Chris Low: Most important stories in economics in 2010
A job seeker looks through job listings at the East Bay Works One-Stop Career Center on Jan. 9, 2009, in Oakland, Calif. The unemployment rate in the U.S. surged to 7.2% in December, reaching its highest level in 16 years.
TEXT OF INTERVIEW
JEREMY HOBSON: Now let's get to the economic year that was and the year that will be.
Chris Low is chief economist at FTN Financial and he joins us live now as he does every Friday. Hi Chris.
CHRIS LOW: Good morning.
HOBSON: So what was the most important story in business in 2010 from your perspective?
LOW: It was definitely jobs. At least that's what I'll say when I'm in a good mood. You know, we're starting to see job postings and more and more industry. We are starting to actually see some hiring. And just last week for the first time since before the recession, we saw the number of unemployment claims fall below 400,000. If I'm not in a good mood, then maybe it'd be municipal bankruptcy. No that we saw municipal bankruptcy, but we saw an increasing number of cities on the edge. And that's definitely a story to watch as we go into 2011.
HOBSON: Alright, so municipal bankruptcy -- cities and states that are in trouble with their finances. What else are you going to be watching next year? What should ordinary American's be focused on in the economy in 2011?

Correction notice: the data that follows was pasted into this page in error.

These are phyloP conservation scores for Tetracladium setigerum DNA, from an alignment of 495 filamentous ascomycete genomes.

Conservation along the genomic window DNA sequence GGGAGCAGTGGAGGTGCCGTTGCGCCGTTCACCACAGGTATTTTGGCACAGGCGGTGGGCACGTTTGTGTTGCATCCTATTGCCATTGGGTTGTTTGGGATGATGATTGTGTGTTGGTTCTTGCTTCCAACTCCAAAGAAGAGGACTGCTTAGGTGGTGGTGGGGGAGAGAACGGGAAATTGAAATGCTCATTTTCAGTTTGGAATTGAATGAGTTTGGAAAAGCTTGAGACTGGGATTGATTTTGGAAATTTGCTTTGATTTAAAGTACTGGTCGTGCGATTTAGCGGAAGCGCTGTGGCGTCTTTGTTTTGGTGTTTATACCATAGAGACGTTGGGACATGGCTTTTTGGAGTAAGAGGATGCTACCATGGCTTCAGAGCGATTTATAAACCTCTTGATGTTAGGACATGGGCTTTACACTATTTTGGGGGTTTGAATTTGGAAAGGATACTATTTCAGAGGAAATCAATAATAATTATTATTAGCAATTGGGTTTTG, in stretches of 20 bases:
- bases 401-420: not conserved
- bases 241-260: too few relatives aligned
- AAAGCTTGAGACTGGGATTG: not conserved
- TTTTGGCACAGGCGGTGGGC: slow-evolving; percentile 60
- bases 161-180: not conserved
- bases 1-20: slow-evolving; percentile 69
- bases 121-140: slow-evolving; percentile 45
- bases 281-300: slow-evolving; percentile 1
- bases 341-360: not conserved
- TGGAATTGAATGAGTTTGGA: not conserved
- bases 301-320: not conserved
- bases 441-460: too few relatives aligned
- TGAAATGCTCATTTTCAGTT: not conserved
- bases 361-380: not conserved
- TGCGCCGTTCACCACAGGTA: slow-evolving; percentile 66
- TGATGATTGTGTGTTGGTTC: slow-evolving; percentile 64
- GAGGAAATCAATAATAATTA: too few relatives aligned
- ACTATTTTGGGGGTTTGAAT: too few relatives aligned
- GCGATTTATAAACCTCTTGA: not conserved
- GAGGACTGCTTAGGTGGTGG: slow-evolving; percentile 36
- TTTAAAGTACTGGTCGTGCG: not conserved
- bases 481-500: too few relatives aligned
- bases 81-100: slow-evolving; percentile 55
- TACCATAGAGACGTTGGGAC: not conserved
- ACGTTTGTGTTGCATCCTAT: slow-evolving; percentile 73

LOW: You know it's second story that brings us to one of the themes for next year, which is that we're just not going to see as much of an economic push but a government. Which means we're on our own, more than we were the last two years. The federal government in particular we still have little bits of stimulus coming from congress, but it's unlike that Congress is going to spend as much as it did last year. So that means we've got to rely on private industry and private consumption to keep the economy going. So that's one that we're keeping a close eye on obviously. And then the other is the return of the financial markets. You know, retail sales were at their high at the end of the Christmas season, the stock market still isn't there. So that shows you that we're not quite as optimistic as we were a few years ago.
HOBSON: Alright, Chris Low chief economist at FTN Financial. Thanks so much for everything this year, and have a happy new year.
LOW: You're welcome and you too.